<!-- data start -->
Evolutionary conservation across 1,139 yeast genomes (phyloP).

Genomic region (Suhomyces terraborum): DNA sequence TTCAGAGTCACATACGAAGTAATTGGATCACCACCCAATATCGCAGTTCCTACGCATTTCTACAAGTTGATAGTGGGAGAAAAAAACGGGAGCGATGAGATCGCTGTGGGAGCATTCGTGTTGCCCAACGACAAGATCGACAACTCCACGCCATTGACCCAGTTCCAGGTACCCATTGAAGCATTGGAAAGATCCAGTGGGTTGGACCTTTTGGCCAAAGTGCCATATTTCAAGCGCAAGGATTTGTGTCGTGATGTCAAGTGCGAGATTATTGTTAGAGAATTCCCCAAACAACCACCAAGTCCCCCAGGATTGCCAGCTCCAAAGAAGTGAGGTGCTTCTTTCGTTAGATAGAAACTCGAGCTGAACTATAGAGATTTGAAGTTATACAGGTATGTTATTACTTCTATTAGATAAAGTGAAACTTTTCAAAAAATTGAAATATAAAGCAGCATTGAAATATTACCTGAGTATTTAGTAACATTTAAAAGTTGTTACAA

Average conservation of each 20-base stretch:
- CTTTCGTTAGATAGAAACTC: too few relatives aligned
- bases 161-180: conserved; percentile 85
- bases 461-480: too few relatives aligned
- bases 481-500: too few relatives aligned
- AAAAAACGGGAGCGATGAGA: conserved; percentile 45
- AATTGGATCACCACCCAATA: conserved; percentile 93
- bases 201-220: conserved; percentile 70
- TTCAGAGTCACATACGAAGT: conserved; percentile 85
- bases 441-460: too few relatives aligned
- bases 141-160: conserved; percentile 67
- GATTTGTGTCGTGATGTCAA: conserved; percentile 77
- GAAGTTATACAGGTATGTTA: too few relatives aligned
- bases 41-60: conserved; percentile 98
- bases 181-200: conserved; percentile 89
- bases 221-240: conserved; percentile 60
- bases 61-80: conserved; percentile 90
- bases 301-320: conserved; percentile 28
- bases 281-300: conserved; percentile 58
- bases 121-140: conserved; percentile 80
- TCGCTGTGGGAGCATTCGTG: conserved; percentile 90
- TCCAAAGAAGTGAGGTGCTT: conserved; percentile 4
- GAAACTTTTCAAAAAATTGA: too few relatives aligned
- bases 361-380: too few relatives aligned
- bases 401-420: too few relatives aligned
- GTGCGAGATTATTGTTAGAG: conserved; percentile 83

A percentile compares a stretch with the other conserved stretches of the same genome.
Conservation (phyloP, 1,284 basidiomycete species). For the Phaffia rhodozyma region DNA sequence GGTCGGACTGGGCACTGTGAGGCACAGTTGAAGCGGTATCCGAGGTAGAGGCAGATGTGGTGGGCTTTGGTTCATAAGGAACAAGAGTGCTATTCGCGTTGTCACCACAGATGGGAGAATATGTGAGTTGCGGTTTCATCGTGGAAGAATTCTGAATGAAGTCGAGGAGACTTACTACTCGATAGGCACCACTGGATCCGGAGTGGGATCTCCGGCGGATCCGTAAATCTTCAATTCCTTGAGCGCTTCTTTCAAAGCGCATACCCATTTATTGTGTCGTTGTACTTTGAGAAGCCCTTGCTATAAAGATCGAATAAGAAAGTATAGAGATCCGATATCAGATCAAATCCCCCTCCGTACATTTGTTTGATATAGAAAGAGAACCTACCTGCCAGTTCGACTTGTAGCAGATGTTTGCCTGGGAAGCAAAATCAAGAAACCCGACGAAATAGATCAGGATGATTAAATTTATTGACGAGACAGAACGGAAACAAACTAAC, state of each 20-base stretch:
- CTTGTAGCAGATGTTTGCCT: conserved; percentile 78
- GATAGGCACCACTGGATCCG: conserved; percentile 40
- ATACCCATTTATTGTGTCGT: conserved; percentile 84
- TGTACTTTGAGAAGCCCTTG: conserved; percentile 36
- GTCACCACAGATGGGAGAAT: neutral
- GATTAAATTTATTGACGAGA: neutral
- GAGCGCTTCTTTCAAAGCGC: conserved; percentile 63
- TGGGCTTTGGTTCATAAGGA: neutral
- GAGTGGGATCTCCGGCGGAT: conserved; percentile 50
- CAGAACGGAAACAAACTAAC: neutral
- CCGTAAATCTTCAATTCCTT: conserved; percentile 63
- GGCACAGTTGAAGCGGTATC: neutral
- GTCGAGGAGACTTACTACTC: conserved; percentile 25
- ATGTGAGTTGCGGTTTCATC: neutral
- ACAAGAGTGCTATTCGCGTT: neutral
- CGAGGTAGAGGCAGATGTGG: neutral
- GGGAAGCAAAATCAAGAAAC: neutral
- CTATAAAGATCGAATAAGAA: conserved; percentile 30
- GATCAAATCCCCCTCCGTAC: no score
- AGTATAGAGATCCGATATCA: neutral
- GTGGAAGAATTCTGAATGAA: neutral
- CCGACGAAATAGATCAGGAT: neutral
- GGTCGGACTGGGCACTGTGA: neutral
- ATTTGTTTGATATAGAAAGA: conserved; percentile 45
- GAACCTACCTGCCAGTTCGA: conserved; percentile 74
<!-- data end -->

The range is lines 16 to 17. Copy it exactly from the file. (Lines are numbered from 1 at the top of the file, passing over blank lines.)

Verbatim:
- bases 41-60: conserved; percentile 98
- bases 181-200: conserved; percentile 89